Although it feels as though I’ve been doing this for ever, I’m still at the early, sponge-like, absorbent stage of my research. Yes, I’ve begun to write, as we’ve all been advised to do, but I have yet to begin real hands-on-head-down fieldwork, so my main activity is reading, reading and more reading. And applying dozens of page markers. And making notes, lots of notes. And engaging in the never-ending trudging between libraries (my only exercise these days), waving plastic cards at beeping machines and trying to remember PIN numbers.

This feels either Sisyphean or Herculean depending on my mood.

One major problem is that each paper or book I delve into comes complete with either a hefty list of references or a bibliography. I’m just finished Thad Logan’s The Victorian Parlour (note, there is a difference between “finished” as in mined for stuff that’s relevant/useful/interesting/inspiring and “read” as in…well…read). The book ends with a 17-page bibliography that lists about 350 books and papers. Of course, not every one of those books is going to be useful to me.

I whittled the list down to about 50 references that appear to be relevant to my research topic (not counting the dozen or so books and papers she lists that I’ve already come across).

Two things: firstly, some of those other 300 references I’m abandoning might contain some vital information that isn’t obvious from their titles, even just a reference to something else. By a process of guesswork and expediency I’m ruling out serendipity. Secondly, each of the 50 seemingly-useful references that I’ve noted will also contain, say, links to 50 more! That’s about 2,500 potential sources from just one original book. Aaaargh!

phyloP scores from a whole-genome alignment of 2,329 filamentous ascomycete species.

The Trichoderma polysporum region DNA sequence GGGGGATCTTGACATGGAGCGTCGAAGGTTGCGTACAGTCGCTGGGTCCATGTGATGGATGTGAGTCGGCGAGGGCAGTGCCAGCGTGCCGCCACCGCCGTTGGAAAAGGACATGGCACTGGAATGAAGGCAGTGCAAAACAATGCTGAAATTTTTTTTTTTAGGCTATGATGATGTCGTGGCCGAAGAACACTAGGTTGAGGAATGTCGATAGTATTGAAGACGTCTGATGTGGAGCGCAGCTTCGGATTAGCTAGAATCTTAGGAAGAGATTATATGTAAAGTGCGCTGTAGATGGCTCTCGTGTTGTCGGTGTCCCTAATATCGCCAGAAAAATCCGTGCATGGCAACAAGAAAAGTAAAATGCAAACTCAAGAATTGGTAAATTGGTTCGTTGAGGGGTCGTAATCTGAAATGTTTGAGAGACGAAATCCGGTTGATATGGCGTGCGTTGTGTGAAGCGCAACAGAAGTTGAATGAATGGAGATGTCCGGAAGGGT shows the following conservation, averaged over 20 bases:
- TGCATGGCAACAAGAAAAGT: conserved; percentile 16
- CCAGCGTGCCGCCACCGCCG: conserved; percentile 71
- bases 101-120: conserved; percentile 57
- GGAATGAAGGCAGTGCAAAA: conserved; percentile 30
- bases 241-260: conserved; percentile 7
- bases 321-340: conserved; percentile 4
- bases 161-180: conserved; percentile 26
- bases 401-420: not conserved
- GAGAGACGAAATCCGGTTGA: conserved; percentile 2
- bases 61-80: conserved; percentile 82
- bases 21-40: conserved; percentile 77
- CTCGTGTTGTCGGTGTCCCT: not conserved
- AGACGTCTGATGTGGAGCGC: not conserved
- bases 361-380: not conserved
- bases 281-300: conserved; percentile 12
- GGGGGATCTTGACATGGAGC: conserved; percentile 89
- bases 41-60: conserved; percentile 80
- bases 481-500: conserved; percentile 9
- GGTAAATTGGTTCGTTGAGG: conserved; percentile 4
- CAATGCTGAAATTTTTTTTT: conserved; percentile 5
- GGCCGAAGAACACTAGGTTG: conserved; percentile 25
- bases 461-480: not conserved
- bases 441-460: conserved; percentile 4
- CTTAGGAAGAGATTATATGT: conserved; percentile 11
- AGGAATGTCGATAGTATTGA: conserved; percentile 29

Also, I have to think about how I’m going to write about Logan’s book in my literature review, a draft of which is going to be due this time next year. At the moment my thoughts are at the intellectual level of “Thad’s a strange name for a woman!” I guess I could discuss the issues that Logan has with the views of one of heroines, Susan Stewart (On Longing, one of those books everyone cites). Is that disagreement really an essential part of my approach to nineteenth century natural culture? Dunno. I’ve got a year to think about it, when not panicking about those 2,500 references, each of which will include another 50 or so citations… I need a beer!